Pain often gets associated with the physical body for obvious reasons. But pain actually has numerous well-documented ties to mental health, too.
Just how does pain affect mental health? How do mental health and wellness interact with chronic pain in particular?
Chronic pain and mental wellness
The International Association for the Study of Pain discusses the ties that exist between mental and physical health. In particular, chronic pain has a high rate of occurring alongside anxiety, depression and trauma or stressor-based disorders. In people these disorders already exist, they often worsen.
What about chronic pain in particular causes such a high rate of overlap with these mental health issues?
In short, many studies believe that it boils down to the uncertainty of the future when a person has chronic pain. In many cases, no one can predict when chronic pain will end. In others, it will likely never end.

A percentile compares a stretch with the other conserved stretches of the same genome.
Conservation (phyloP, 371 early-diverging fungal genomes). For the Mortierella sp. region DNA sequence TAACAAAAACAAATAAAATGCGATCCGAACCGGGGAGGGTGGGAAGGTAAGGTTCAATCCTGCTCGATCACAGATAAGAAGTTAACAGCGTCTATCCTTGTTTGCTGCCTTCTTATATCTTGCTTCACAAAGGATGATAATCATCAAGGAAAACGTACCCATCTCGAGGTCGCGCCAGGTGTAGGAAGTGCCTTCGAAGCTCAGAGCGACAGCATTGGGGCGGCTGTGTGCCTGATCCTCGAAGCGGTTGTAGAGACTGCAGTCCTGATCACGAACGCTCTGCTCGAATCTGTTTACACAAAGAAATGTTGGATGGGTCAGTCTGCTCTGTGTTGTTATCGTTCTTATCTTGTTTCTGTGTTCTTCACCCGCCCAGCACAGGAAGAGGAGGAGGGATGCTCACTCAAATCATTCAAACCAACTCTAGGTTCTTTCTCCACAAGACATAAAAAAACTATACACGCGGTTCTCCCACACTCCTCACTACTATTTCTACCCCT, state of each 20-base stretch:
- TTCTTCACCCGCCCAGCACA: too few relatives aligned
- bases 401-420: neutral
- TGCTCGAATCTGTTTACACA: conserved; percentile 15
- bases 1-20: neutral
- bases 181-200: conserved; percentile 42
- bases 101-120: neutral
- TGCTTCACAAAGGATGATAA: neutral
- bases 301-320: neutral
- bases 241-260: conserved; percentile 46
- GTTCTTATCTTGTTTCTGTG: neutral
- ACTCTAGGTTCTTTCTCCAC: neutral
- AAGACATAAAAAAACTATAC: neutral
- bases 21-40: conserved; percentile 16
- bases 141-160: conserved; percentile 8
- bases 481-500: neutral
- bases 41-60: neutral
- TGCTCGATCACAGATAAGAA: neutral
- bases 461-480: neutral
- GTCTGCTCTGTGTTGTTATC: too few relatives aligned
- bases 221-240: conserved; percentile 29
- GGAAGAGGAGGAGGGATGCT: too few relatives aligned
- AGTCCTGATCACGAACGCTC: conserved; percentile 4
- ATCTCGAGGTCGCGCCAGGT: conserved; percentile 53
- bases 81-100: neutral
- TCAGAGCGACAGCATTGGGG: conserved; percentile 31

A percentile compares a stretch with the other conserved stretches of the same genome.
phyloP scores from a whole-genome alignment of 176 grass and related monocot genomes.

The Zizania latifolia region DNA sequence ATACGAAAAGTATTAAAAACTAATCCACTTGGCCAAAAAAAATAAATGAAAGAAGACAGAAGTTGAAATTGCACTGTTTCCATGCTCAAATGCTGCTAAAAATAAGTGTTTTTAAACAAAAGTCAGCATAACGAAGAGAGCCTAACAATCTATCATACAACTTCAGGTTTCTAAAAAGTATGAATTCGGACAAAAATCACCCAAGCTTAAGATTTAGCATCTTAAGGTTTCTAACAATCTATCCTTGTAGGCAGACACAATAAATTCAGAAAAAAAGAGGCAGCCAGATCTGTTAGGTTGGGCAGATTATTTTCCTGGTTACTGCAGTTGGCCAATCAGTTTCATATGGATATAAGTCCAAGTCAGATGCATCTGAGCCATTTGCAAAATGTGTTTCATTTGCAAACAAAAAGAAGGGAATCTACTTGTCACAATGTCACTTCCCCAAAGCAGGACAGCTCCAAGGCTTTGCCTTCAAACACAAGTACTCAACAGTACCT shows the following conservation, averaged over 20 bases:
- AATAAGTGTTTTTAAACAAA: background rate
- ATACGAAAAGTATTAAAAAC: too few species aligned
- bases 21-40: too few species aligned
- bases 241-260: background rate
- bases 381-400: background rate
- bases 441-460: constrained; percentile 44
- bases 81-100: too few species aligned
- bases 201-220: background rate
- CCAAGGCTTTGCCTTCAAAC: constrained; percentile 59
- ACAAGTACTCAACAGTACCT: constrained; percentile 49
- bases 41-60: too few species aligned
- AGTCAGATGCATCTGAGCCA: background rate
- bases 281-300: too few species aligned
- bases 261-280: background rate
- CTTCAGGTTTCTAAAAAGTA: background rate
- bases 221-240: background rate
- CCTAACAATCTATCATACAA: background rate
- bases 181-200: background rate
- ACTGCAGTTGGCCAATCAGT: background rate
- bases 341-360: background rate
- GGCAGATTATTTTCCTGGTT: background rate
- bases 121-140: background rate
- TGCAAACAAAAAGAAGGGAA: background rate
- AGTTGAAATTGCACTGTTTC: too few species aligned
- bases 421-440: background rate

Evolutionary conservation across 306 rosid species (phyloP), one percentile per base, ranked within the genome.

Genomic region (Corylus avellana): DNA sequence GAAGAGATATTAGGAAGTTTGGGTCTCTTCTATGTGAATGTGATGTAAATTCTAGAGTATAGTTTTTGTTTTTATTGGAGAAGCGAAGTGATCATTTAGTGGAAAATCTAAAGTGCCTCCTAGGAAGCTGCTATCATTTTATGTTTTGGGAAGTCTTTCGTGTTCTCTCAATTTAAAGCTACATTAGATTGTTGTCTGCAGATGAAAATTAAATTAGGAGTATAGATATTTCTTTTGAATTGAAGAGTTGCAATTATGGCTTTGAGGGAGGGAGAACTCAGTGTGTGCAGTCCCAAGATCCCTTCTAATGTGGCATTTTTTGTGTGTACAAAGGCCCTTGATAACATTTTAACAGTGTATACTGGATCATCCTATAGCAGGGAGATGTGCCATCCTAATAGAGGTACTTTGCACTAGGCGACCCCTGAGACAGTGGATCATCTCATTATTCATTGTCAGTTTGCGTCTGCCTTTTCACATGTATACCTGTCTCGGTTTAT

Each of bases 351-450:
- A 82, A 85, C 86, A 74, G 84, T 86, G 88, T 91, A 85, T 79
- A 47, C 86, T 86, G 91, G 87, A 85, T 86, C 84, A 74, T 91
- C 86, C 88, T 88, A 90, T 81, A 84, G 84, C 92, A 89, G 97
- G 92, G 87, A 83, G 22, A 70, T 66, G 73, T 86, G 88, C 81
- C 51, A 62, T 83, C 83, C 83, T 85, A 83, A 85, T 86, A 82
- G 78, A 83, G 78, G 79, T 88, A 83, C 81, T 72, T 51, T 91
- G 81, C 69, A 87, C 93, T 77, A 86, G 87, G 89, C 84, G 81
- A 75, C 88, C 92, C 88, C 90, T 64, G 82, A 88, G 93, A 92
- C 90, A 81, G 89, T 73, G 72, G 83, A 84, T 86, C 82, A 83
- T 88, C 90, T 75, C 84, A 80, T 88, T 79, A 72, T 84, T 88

Lasting pain’s effects on the psyche
The idea of continuing on through life experiencing moderate or even severe and debilitating pain can have a profound effect on a person’s psyche. Many people suffering from chronic pain will grow into more pessimistic, negative people without the right mental health support, coping mechanisms or support groups.
Of course, the true impact of pain on a person’s mental health will depend on numerous factors. These factors may relate to the pain itself, such as its intensity, cause, location or potential prognosis. Other factors involve the person in question, like their mental resilience and overall personality.
But in general, many people will struggle with their mental health when dealing with chronic pain, especially when faced with particularly long-lived or intense bouts of it.